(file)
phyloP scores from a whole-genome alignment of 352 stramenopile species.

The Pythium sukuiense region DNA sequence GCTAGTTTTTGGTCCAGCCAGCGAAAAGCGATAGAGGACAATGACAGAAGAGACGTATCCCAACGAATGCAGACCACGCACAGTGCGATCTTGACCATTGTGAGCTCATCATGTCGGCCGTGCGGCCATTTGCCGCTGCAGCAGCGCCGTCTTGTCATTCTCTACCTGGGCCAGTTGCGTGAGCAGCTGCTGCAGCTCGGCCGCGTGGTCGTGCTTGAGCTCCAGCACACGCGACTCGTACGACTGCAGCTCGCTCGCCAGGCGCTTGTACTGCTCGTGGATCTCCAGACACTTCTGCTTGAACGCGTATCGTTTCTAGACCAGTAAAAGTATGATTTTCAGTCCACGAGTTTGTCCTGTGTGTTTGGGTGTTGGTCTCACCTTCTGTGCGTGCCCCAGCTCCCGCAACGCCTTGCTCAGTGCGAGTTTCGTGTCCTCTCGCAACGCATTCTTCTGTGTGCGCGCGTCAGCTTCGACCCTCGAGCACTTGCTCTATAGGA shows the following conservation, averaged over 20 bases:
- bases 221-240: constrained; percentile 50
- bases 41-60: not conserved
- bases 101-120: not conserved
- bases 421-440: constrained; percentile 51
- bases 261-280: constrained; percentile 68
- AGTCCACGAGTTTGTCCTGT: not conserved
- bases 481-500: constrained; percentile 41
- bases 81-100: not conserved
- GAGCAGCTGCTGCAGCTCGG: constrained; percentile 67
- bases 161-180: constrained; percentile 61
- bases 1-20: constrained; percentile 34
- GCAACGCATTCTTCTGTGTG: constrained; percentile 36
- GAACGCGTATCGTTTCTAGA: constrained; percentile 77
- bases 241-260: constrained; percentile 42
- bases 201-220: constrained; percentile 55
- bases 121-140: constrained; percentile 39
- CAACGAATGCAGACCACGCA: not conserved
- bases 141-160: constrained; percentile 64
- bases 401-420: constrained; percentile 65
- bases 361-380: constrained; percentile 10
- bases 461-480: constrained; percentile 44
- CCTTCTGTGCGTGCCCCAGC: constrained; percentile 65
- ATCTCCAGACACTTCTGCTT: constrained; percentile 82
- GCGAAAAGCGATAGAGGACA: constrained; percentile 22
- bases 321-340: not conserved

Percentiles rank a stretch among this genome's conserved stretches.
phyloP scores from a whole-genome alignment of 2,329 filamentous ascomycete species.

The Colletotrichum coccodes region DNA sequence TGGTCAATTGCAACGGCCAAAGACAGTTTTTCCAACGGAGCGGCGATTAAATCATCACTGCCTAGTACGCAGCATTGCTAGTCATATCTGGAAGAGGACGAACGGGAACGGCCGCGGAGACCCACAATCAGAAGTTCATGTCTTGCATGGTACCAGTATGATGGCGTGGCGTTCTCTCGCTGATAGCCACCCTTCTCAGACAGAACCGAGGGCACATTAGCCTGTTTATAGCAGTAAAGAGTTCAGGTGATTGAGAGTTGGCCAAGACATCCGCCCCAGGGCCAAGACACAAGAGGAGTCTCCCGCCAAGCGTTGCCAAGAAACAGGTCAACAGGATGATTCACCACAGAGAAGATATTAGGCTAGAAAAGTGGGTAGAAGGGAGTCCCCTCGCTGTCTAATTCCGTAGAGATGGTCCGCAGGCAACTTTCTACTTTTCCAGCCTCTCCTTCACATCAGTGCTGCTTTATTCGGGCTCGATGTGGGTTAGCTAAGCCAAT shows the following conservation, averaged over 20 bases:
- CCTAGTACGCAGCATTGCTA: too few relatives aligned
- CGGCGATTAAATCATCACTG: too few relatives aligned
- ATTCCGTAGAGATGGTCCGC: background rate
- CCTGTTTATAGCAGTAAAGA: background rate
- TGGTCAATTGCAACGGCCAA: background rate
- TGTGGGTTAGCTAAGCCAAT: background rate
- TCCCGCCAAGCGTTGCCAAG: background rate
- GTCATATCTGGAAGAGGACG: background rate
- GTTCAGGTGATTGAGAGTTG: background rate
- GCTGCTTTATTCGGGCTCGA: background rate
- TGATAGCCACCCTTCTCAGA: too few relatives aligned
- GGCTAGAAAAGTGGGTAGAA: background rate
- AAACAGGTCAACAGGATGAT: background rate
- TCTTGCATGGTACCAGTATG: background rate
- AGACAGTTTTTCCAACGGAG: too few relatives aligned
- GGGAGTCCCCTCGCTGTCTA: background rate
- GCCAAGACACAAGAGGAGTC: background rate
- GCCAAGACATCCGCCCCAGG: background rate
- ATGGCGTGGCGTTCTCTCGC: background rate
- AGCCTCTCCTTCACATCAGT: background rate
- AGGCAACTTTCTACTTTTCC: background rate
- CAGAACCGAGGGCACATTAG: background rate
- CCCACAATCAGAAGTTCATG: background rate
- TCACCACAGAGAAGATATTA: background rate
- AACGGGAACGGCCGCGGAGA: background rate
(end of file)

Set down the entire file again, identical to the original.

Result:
phyloP scores from a whole-genome alignment of 352 stramenopile species.

The Pythium sukuiense region DNA sequence GCTAGTTTTTGGTCCAGCCAGCGAAAAGCGATAGAGGACAATGACAGAAGAGACGTATCCCAACGAATGCAGACCACGCACAGTGCGATCTTGACCATTGTGAGCTCATCATGTCGGCCGTGCGGCCATTTGCCGCTGCAGCAGCGCCGTCTTGTCATTCTCTACCTGGGCCAGTTGCGTGAGCAGCTGCTGCAGCTCGGCCGCGTGGTCGTGCTTGAGCTCCAGCACACGCGACTCGTACGACTGCAGCTCGCTCGCCAGGCGCTTGTACTGCTCGTGGATCTCCAGACACTTCTGCTTGAACGCGTATCGTTTCTAGACCAGTAAAAGTATGATTTTCAGTCCACGAGTTTGTCCTGTGTGTTTGGGTGTTGGTCTCACCTTCTGTGCGTGCCCCAGCTCCCGCAACGCCTTGCTCAGTGCGAGTTTCGTGTCCTCTCGCAACGCATTCTTCTGTGTGCGCGCGTCAGCTTCGACCCTCGAGCACTTGCTCTATAGGA shows the following conservation, averaged over 20 bases:
- bases 221-240: constrained; percentile 50
- bases 41-60: not conserved
- bases 101-120: not conserved
- bases 421-440: constrained; percentile 51
- bases 261-280: constrained; percentile 68
- AGTCCACGAGTTTGTCCTGT: not conserved
- bases 481-500: constrained; percentile 41
- bases 81-100: not conserved
- GAGCAGCTGCTGCAGCTCGG: constrained; percentile 67
- bases 161-180: constrained; percentile 61
- bases 1-20: constrained; percentile 34
- GCAACGCATTCTTCTGTGTG: constrained; percentile 36
- GAACGCGTATCGTTTCTAGA: constrained; percentile 77
- bases 241-260: constrained; percentile 42
- bases 201-220: constrained; percentile 55
- bases 121-140: constrained; percentile 39
- CAACGAATGCAGACCACGCA: not conserved
- bases 141-160: constrained; percentile 64
- bases 401-420: constrained; percentile 65
- bases 361-380: constrained; percentile 10
- bases 461-480: constrained; percentile 44
- CCTTCTGTGCGTGCCCCAGC: constrained; percentile 65
- ATCTCCAGACACTTCTGCTT: constrained; percentile 82
- GCGAAAAGCGATAGAGGACA: constrained; percentile 22
- bases 321-340: not conserved

Percentiles rank a stretch among this genome's conserved stretches.
phyloP scores from a whole-genome alignment of 2,329 filamentous ascomycete species.

The Colletotrichum coccodes region DNA sequence TGGTCAATTGCAACGGCCAAAGACAGTTTTTCCAACGGAGCGGCGATTAAATCATCACTGCCTAGTACGCAGCATTGCTAGTCATATCTGGAAGAGGACGAACGGGAACGGCCGCGGAGACCCACAATCAGAAGTTCATGTCTTGCATGGTACCAGTATGATGGCGTGGCGTTCTCTCGCTGATAGCCACCCTTCTCAGACAGAACCGAGGGCACATTAGCCTGTTTATAGCAGTAAAGAGTTCAGGTGATTGAGAGTTGGCCAAGACATCCGCCCCAGGGCCAAGACACAAGAGGAGTCTCCCGCCAAGCGTTGCCAAGAAACAGGTCAACAGGATGATTCACCACAGAGAAGATATTAGGCTAGAAAAGTGGGTAGAAGGGAGTCCCCTCGCTGTCTAATTCCGTAGAGATGGTCCGCAGGCAACTTTCTACTTTTCCAGCCTCTCCTTCACATCAGTGCTGCTTTATTCGGGCTCGATGTGGGTTAGCTAAGCCAAT shows the following conservation, averaged over 20 bases:
- CCTAGTACGCAGCATTGCTA: too few relatives aligned
- CGGCGATTAAATCATCACTG: too few relatives aligned
- ATTCCGTAGAGATGGTCCGC: background rate
- CCTGTTTATAGCAGTAAAGA: background rate
- TGGTCAATTGCAACGGCCAA: background rate
- TGTGGGTTAGCTAAGCCAAT: background rate
- TCCCGCCAAGCGTTGCCAAG: background rate
- GTCATATCTGGAAGAGGACG: background rate
- GTTCAGGTGATTGAGAGTTG: background rate
- GCTGCTTTATTCGGGCTCGA: background rate
- TGATAGCCACCCTTCTCAGA: too few relatives aligned
- GGCTAGAAAAGTGGGTAGAA: background rate
- AAACAGGTCAACAGGATGAT: background rate
- TCTTGCATGGTACCAGTATG: background rate
- AGACAGTTTTTCCAACGGAG: too few relatives aligned
- GGGAGTCCCCTCGCTGTCTA: background rate
- GCCAAGACACAAGAGGAGTC: background rate
- GCCAAGACATCCGCCCCAGG: background rate
- ATGGCGTGGCGTTCTCTCGC: background rate
- AGCCTCTCCTTCACATCAGT: background rate
- AGGCAACTTTCTACTTTTCC: background rate
- CAGAACCGAGGGCACATTAG: background rate
- CCCACAATCAGAAGTTCATG: background rate
- TCACCACAGAGAAGATATTA: background rate
- AACGGGAACGGCCGCGGAGA: background rate